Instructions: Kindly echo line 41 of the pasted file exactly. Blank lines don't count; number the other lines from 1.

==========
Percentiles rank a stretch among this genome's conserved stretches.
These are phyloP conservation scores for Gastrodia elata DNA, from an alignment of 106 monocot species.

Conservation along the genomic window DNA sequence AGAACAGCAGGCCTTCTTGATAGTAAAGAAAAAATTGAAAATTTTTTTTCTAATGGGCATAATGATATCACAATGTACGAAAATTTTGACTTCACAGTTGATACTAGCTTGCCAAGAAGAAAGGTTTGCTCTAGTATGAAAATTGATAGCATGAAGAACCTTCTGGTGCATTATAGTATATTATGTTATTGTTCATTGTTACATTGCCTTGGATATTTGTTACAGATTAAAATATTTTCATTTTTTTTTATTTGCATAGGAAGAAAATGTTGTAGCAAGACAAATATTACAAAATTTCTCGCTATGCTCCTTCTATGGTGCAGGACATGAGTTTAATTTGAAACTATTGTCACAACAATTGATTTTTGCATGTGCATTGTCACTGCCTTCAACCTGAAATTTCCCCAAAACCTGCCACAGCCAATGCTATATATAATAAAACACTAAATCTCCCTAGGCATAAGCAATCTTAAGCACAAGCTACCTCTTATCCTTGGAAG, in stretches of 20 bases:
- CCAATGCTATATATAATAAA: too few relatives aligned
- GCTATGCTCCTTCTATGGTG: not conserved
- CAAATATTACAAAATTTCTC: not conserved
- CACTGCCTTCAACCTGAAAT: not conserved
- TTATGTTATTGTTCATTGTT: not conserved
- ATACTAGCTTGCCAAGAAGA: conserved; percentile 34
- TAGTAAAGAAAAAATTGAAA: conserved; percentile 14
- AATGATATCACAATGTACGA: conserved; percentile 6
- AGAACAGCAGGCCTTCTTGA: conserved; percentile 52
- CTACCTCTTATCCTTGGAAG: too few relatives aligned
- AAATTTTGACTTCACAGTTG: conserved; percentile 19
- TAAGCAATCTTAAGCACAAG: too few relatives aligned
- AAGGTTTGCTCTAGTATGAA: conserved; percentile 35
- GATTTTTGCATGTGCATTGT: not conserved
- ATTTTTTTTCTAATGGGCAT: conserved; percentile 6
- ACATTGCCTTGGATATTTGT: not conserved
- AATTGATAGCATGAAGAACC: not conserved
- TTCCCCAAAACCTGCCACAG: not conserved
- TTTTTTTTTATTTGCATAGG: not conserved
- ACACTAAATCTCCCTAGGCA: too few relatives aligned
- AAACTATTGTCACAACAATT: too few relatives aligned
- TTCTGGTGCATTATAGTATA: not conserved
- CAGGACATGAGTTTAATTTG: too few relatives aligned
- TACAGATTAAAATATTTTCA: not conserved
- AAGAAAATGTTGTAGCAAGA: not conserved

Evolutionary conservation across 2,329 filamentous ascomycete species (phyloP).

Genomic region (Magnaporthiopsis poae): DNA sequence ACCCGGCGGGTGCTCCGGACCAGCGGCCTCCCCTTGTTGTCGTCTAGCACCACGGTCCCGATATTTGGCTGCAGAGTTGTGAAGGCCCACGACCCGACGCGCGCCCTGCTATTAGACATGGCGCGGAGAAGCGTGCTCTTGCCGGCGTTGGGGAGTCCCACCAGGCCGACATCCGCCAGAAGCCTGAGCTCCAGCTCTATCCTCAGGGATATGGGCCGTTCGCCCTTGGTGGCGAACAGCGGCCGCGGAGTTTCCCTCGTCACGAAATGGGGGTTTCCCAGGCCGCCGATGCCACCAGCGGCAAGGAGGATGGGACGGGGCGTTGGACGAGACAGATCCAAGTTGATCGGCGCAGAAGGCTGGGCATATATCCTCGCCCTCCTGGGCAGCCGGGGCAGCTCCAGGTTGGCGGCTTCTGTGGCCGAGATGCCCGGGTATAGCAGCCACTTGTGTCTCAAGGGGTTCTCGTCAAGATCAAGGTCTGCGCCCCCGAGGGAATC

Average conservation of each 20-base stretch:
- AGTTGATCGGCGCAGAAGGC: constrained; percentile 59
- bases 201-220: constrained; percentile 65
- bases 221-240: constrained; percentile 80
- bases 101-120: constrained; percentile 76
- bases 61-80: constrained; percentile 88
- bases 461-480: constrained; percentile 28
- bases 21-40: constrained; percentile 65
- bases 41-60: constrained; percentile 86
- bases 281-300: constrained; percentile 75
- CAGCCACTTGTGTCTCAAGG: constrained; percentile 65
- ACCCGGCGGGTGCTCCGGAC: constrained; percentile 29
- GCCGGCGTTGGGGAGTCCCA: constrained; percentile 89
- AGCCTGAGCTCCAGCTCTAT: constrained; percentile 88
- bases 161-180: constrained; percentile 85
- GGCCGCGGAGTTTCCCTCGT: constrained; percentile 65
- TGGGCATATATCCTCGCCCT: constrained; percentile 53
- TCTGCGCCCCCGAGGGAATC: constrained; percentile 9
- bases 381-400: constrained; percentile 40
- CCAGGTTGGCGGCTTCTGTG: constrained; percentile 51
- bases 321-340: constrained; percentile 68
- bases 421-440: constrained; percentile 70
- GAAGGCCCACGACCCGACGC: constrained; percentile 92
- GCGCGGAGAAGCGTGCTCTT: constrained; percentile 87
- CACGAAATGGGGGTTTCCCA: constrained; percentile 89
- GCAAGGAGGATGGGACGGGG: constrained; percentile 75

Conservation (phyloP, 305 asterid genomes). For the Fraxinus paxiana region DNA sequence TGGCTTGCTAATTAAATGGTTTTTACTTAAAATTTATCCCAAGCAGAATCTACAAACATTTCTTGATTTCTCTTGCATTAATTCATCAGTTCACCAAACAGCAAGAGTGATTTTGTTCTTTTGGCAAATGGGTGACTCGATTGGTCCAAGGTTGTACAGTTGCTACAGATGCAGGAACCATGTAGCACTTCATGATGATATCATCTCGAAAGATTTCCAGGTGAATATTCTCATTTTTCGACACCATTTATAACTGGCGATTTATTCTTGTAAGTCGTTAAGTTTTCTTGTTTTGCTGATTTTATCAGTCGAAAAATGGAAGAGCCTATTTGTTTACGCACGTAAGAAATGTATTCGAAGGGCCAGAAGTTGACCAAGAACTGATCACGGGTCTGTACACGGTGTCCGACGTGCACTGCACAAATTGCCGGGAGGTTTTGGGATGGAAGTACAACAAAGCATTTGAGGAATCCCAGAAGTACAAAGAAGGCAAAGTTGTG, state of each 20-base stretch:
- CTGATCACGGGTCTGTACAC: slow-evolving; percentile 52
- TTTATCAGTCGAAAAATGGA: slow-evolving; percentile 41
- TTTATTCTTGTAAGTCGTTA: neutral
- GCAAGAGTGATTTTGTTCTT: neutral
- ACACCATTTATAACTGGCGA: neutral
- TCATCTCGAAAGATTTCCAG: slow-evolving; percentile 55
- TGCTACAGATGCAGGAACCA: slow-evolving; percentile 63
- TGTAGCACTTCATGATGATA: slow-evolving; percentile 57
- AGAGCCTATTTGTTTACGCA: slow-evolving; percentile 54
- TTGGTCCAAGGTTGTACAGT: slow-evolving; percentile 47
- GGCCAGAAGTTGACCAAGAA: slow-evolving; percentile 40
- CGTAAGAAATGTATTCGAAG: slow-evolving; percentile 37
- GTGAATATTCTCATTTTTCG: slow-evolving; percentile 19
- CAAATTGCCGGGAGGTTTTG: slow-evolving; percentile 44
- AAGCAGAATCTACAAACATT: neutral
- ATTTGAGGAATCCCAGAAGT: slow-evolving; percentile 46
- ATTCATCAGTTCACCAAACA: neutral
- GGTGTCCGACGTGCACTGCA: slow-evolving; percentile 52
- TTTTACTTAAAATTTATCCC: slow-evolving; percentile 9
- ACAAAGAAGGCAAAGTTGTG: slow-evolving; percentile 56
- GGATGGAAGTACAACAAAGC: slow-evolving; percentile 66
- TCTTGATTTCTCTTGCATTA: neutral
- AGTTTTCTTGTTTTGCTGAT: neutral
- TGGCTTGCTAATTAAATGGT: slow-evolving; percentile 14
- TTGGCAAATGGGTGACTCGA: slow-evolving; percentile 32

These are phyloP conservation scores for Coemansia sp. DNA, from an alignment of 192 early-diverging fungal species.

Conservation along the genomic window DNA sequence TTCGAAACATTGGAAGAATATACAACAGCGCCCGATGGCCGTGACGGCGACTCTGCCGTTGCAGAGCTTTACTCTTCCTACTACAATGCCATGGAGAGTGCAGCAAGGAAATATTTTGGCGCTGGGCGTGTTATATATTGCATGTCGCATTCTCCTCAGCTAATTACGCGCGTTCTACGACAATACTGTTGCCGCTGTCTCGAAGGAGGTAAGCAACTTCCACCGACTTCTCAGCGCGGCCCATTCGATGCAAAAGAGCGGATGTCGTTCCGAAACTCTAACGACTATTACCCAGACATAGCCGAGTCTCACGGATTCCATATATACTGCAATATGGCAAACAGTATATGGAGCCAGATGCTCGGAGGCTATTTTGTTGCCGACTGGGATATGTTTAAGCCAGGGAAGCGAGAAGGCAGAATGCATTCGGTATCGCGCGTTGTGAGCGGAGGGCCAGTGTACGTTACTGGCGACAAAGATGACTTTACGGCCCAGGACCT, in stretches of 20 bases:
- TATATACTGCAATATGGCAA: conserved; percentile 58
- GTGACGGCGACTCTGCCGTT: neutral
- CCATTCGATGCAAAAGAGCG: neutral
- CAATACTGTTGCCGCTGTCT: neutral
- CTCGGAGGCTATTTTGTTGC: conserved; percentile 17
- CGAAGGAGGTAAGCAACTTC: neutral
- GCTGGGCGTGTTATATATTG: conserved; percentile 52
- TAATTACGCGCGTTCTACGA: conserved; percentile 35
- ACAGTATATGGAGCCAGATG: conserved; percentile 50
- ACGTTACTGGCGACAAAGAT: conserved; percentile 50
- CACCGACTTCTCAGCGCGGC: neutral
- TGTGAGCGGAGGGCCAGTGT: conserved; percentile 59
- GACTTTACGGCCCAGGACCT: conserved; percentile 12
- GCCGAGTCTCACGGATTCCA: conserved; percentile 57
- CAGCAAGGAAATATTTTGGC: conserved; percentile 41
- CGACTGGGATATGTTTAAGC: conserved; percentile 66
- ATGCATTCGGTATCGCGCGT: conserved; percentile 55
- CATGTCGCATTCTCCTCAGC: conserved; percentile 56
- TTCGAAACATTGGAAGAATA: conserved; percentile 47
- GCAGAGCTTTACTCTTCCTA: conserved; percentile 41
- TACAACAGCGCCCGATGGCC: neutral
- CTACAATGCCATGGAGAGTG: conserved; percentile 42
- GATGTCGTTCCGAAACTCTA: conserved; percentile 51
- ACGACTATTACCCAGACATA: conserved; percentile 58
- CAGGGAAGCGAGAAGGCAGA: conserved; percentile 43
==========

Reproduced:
- CAGCCACTTGTGTCTCAAGG: constrained; percentile 65